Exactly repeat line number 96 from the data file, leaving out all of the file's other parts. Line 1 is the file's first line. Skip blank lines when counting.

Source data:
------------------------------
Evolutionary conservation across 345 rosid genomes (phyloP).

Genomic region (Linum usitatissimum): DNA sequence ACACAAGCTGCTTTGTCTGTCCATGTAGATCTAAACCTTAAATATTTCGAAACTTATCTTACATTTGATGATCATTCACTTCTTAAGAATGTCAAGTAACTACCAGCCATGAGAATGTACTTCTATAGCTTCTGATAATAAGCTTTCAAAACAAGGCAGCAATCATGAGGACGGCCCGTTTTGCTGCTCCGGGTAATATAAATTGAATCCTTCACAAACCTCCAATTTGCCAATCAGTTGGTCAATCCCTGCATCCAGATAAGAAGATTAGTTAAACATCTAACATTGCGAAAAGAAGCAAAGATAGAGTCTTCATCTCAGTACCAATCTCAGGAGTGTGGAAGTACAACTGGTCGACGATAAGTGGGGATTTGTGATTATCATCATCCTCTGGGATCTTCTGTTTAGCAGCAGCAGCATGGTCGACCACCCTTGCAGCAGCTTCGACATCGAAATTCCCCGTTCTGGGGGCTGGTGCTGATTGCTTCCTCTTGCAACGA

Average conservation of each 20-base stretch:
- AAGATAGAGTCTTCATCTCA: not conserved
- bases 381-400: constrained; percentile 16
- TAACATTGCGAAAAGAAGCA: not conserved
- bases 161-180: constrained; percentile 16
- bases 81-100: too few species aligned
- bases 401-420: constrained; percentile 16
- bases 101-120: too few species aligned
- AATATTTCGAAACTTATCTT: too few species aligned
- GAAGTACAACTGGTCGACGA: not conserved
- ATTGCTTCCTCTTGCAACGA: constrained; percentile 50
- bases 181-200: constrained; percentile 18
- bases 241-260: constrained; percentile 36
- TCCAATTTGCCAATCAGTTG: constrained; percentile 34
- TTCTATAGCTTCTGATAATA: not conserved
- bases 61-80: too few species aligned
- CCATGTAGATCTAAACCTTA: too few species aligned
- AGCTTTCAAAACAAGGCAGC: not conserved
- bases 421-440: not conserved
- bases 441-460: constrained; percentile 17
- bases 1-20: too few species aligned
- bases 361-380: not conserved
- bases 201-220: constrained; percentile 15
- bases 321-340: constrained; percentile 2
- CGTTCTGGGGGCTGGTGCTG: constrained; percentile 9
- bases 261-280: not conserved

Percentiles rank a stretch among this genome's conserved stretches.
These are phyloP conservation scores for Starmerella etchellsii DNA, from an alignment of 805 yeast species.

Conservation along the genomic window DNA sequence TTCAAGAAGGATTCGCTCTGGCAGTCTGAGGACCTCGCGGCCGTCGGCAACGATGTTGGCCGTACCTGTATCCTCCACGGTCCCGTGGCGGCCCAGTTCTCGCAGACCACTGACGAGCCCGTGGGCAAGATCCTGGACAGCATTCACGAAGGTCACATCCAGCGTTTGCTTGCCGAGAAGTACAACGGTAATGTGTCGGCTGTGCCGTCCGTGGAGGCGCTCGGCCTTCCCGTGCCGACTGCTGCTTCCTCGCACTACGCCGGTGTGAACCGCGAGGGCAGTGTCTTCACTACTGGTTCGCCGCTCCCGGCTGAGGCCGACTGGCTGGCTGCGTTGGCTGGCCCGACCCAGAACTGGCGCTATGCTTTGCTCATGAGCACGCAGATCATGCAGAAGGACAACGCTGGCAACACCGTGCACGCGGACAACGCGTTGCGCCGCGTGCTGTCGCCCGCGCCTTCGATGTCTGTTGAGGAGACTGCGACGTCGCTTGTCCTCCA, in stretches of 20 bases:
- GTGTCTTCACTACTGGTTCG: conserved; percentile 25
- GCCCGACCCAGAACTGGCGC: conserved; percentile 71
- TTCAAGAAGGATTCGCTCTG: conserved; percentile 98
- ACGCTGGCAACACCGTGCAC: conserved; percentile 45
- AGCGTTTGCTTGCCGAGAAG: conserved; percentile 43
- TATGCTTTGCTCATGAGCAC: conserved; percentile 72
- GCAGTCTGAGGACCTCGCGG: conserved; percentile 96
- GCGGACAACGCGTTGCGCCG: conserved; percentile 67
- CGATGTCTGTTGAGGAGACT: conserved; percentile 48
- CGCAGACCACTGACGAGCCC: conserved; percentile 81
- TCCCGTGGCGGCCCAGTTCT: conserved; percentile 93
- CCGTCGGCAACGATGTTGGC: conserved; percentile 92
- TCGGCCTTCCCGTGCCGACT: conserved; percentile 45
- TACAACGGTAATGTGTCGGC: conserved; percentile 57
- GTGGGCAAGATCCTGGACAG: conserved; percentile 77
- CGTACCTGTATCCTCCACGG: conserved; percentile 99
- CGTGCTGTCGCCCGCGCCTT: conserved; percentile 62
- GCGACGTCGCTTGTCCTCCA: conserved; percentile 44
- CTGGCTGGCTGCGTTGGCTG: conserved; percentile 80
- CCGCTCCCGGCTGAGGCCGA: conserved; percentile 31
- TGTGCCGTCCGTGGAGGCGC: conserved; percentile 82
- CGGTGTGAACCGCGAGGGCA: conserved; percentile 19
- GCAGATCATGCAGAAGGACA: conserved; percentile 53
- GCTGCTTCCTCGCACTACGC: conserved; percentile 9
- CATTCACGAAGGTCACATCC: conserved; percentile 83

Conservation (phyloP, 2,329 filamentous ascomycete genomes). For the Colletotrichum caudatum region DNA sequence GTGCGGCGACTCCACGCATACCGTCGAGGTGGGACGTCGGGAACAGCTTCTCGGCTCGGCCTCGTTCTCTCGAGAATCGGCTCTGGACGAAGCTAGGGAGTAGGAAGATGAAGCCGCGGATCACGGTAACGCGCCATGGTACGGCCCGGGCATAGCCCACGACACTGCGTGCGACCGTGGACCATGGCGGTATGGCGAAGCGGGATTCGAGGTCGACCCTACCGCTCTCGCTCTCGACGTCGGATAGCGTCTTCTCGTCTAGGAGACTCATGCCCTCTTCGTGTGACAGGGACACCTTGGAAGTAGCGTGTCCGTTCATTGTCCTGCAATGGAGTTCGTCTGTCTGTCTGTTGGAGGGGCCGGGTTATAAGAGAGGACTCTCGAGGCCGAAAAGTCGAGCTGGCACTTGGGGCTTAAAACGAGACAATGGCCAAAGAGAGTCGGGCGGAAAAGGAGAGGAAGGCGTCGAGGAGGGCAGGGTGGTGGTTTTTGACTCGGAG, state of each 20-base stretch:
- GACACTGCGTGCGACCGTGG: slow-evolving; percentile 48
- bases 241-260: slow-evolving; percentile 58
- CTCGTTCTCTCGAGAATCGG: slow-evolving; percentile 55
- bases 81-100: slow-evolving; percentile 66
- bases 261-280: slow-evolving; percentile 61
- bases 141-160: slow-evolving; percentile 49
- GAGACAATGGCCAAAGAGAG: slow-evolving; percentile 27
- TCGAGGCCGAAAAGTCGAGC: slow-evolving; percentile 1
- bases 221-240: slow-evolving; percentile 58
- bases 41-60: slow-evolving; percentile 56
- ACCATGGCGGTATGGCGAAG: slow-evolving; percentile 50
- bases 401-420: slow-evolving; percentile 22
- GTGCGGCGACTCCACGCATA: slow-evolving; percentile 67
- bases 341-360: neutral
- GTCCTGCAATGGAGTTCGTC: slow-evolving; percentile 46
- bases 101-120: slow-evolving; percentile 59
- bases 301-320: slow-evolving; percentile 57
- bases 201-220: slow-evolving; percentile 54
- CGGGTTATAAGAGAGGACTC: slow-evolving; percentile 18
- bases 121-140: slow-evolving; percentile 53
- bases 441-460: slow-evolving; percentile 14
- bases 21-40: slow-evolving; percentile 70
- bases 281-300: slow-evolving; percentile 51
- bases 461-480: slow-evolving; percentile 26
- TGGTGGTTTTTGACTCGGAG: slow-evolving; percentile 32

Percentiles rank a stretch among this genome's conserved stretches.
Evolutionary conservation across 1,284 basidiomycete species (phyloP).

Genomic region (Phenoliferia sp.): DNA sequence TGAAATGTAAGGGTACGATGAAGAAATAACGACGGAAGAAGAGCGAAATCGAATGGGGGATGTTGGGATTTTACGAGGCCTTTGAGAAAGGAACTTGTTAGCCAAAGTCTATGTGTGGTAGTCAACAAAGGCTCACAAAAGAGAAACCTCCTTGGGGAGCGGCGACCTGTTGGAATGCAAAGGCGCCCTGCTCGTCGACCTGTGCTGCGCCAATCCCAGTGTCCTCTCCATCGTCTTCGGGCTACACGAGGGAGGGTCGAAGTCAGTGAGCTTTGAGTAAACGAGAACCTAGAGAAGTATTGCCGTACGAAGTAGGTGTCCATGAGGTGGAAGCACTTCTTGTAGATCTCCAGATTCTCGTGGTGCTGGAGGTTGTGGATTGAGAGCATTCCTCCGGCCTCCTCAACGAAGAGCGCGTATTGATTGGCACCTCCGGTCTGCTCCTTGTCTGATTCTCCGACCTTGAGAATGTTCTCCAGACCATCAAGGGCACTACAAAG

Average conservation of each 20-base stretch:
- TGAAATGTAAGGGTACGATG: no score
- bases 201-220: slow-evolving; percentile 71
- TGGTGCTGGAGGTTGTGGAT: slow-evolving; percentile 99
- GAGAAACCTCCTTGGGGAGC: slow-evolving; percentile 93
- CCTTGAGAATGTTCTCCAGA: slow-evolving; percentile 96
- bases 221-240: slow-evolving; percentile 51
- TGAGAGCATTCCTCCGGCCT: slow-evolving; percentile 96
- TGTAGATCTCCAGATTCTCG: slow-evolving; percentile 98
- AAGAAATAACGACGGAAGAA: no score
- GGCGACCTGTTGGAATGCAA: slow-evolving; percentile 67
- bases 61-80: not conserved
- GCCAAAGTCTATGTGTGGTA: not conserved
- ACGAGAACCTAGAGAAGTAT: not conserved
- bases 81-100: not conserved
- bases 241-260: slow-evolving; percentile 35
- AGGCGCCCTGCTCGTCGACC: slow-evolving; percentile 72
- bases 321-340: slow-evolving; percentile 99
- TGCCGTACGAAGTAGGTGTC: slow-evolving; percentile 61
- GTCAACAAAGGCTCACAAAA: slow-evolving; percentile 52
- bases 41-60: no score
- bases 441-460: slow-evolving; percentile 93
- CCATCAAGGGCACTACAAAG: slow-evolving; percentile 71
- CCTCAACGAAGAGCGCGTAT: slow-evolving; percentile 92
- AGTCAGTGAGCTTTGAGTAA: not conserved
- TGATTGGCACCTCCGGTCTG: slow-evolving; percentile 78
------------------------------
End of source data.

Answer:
- GGCGACCTGTTGGAATGCAA: slow-evolving; percentile 67